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Thursday, August 4, 2011

Industrial groups ring alarm bells

Leading industrial executives have sounded stark warnings that risks to the global economy are increasing, growth is slowing and that customers are growing more cautious.

While European and US industrial groups mostly delivered robust first-half results and maintained their guidance on their full-year earnings, confidence has dimmed as the manufacturing recovery shows signs of losing steam.

Emerson Electric Co, the US industrial conglomerate, gave one of the starkest corporate warnings yet in a regulatory filing last week:

“Emerson order growth remained solid ... but we have seen a definite weakening of general business activity in June and July,’’ the company said. “US and European economies have clearly slowed and entered a soft-patch and it remains unclear if they will improve much in the second half of the calendar year.’’

Joe Kaeser, chief financial officer of Siemens, said there had been a slowdown in investment by some of the conglormerate’s export-orientated customers in the Mittelstand, Germany’s industrial base of small and medium-sized companies.

“It’s not yet a structural economic change but as we’ve seen in the past a negative change of our customers’ investment behaviour can of course lead to a slowing of economic growth,” he said.

Industrial companies’ concerns span the debt problems in US and eurozone, a possible slowdown in China, the risk of overheating in other emerging markets and the effect of rising raw materials costs.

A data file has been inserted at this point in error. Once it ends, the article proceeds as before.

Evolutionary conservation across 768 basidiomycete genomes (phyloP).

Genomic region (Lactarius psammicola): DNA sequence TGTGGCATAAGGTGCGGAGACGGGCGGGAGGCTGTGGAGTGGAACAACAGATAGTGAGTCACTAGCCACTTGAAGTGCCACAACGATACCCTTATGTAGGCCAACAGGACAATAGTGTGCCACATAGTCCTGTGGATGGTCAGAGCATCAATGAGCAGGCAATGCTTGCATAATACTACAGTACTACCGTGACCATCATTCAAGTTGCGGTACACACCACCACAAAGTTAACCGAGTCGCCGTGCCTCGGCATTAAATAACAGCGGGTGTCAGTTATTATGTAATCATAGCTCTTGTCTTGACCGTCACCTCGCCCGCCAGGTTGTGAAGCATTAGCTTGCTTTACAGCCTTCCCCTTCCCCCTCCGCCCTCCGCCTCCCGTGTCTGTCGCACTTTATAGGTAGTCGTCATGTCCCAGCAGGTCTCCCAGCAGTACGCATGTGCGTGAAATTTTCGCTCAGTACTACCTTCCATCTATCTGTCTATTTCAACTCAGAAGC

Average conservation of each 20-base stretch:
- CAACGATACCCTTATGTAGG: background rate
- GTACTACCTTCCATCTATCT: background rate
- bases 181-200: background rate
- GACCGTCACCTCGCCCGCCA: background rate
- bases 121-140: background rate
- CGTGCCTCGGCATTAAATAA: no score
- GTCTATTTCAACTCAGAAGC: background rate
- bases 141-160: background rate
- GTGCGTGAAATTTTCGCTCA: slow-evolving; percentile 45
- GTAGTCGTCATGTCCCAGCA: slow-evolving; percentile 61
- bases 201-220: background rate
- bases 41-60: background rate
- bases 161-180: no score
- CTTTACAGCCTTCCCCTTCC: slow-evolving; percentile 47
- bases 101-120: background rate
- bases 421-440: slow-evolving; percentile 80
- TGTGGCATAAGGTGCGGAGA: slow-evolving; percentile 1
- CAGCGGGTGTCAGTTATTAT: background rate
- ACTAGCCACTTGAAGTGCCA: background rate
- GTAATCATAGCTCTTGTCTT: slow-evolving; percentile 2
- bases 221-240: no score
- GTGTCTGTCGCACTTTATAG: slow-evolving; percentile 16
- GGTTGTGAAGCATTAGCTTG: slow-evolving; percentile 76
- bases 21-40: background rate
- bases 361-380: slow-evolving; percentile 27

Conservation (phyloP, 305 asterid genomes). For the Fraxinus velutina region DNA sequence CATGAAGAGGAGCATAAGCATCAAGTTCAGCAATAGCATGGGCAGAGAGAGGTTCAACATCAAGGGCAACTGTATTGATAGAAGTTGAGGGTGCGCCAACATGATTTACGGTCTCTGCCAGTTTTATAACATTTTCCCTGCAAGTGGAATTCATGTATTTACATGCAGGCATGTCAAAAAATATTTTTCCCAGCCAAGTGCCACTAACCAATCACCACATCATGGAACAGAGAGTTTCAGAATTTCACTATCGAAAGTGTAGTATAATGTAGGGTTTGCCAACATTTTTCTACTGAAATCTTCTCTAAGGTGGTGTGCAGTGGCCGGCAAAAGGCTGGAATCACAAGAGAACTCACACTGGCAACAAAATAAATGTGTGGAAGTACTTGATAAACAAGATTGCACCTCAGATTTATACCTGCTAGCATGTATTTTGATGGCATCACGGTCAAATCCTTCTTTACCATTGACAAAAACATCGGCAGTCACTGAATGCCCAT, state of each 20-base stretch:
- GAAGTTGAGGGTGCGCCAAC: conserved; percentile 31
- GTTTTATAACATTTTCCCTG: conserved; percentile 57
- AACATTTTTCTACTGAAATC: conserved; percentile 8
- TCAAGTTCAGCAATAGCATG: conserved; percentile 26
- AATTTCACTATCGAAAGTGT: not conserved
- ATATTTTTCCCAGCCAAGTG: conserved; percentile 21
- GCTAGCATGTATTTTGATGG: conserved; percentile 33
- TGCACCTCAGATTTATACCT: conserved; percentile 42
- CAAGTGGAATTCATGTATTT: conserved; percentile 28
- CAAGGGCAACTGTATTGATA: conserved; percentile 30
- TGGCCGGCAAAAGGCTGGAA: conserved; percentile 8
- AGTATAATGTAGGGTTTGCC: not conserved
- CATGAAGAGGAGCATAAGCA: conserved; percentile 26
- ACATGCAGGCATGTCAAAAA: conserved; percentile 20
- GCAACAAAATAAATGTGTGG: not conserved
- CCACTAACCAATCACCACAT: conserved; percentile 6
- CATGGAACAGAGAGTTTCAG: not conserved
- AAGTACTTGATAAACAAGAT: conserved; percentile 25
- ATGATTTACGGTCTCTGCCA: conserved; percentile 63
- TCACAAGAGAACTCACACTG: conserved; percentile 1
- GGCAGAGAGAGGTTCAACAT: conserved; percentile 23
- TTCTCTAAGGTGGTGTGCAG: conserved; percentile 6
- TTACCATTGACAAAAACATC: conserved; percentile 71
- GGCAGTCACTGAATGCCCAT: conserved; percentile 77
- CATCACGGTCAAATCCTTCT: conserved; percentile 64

Volkswagen, Europe’s biggest carmaker by sales, cautioned that “volatility in interest and exchange-rate trends and commodities prices” would temper earnings growth, even as it boosted its guidance on its full-year earnings last week.

Kurt Bock, chief executive of BASF, the world’s largest chemical maker by sales, said the persistently high oil price was “having a negative impact on margins across our value chains and is leading to some customers being more cautious in their orders”.

The comments represent a departure from the optimism of a year ago, when corporate order books filled up rapidly as companies in emerging markets rushed to invest in capital goods to fuel the recovery.

“The true macro environment is one of uncertainty and challenge,” said Dave Anderson, chief financial officer of Honeywell, the US conglomerate. “I call it a grinding sub-par recovery,” although he noted that Honeywell continues to achieve “respectable” growth.

“The $64,000 question is how long the industrial economy can keep outperforming the broader economy,” he added.

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